New Milford historical society looks to move one-room schoolhouse
NEW MILFORD — School might be out for the summer, but the New Milford Historical Society & Museum is thinking about schoolhouses.
In particular, the former Hill and Plain School.
Some work has been done on the schoolhouse and property in recent years, including the installation of a new roof, a project completed through an anonymous donation.
The goal of the campaign is to the move the schoolhouse to museum property at 6 Aspetuck Ave.
It would be situated near two other structures — a bank building and the Boardman Store — that were moved from other locations to the museum property over the years.
“It’s going to take a lot of fundraising,” said museum curator Lisa Roush.
“For us, we can take care of it. We could have school groups come, make it part of our campus,” she said.
The museum has the support of the New Milford Trust for Historic Preservation, and representatives from the state trust for historic preservation have surveyed whether the building can be moved.
The project is estimated to cost between $125,000 and $200,000.
The school, built in 1843 and in use until 1940, is one of three one-room schoolhouses in town. The others are in Gaylordsville and Northville.
The New Milford Historical Society only oversees the Hill and Plain School.
Ruth M. Sullivan donated the Hill & Plain schoolhouse property to the New Milford Historical Society in 1985. The deed stipulated the building be used for educational purposes and remain at its present location.
However, the museum has not been able to do much with the schoolhouse since the 1990s because of that stipulation, lack of adequate museum staff to conduct tours there and a lack of adequate parking at the site.
The museum only offered a few occasional programs with former museum board member Bob Coppola in the 1990s.
Kretchko said local attorney Barbara Dratch went before a Connecticut judge earlier this year and asked that the stipulations be lifted, allowing for the building to be relocated, so the museum could better use the building for its intended purposes.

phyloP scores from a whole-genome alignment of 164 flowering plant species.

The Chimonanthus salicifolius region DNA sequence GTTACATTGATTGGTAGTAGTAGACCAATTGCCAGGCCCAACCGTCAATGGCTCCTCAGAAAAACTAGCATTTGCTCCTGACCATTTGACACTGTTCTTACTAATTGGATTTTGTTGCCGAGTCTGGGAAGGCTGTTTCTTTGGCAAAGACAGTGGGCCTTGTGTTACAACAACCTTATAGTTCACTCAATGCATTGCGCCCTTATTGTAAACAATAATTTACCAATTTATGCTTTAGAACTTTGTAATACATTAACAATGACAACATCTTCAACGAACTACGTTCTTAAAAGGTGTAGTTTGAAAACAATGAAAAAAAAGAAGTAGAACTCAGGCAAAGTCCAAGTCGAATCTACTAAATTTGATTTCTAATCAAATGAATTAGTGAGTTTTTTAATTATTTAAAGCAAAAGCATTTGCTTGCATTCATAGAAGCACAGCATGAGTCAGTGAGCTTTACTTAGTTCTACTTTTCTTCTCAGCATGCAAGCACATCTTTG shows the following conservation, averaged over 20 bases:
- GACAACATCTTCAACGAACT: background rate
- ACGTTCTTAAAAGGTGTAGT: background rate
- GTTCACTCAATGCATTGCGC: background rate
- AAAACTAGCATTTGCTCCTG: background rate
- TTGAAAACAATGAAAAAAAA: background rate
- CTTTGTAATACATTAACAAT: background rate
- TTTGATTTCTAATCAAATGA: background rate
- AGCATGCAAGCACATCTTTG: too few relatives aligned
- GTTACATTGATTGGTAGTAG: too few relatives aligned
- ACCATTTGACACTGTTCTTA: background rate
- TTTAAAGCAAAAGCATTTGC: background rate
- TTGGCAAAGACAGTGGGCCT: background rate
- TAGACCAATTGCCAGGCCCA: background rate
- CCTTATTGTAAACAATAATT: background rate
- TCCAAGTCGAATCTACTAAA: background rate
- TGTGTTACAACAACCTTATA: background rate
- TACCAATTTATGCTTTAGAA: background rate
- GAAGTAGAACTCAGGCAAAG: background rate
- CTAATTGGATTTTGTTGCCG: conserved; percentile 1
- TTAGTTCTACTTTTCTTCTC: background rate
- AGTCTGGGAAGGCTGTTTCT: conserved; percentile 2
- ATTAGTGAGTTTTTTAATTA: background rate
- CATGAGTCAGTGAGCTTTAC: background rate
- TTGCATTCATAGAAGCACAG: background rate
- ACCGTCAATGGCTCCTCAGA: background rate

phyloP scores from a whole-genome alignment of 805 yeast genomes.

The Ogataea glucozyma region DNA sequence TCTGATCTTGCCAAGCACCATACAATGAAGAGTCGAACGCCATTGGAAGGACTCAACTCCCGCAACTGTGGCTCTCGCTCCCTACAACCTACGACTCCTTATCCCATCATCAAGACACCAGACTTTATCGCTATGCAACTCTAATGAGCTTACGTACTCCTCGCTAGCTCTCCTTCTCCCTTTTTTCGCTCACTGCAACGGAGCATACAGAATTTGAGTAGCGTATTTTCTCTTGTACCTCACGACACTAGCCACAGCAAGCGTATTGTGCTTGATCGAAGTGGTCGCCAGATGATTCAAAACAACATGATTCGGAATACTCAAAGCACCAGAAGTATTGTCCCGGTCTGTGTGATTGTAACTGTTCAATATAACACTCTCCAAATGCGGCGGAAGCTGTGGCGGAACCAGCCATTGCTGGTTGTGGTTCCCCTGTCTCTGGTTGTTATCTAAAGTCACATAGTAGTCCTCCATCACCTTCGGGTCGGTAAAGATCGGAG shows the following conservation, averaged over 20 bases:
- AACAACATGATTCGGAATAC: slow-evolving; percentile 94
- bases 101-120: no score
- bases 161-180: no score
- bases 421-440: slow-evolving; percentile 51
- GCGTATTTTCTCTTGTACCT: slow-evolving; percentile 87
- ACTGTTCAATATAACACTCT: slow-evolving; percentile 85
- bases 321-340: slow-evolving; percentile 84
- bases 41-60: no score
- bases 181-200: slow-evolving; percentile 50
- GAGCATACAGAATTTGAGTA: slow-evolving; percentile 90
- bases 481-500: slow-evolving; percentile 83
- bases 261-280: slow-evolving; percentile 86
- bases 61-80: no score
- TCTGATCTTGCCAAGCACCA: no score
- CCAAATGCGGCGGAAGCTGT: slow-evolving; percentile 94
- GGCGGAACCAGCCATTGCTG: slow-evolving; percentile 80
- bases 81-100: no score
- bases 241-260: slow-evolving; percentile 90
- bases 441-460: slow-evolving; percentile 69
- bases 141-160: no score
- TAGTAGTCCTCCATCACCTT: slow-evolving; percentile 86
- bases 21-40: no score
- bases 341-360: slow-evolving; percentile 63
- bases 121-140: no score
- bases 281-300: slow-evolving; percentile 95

The judge ruled in favor of lifting the stipulations and requested that the museum place a plaque at the site should the building be moved to another location, and commit to never sell the one-acre property.
Joe Cats, historical society president, said the foundation of the school building would probably be left intact and a garden might be planted at the site, along with the plaque.
“Mrs. Sullivan’s intentions would be more fulfilled (with the building moved) because (we) couldn’t have educational programs there,” Kretchko said, adding if the building is on museum property, educational offerings could be held in the schoolhouse.
Cats said moving the building is “the best way to take care of it and use it for the town, the center of town.”
The school was used until 1940 when its students were sent to the Lanesville district one-room schoolhouse, which remained in use for several more years, according to the historical society.
The Hill and Plain school was heated by a potbelly stove, with wood supplied by nearby farmers in milder months, and coal in the winter, according to historical society records.
One teacher taught all of the grades, sometimes spanning from preschool through eighth grade.
Robin Stack, who attended the Hill and Plain school from 1935 to 1940, recalled in 1995 that there were only 16 students total. He said four of them were in eighth grade.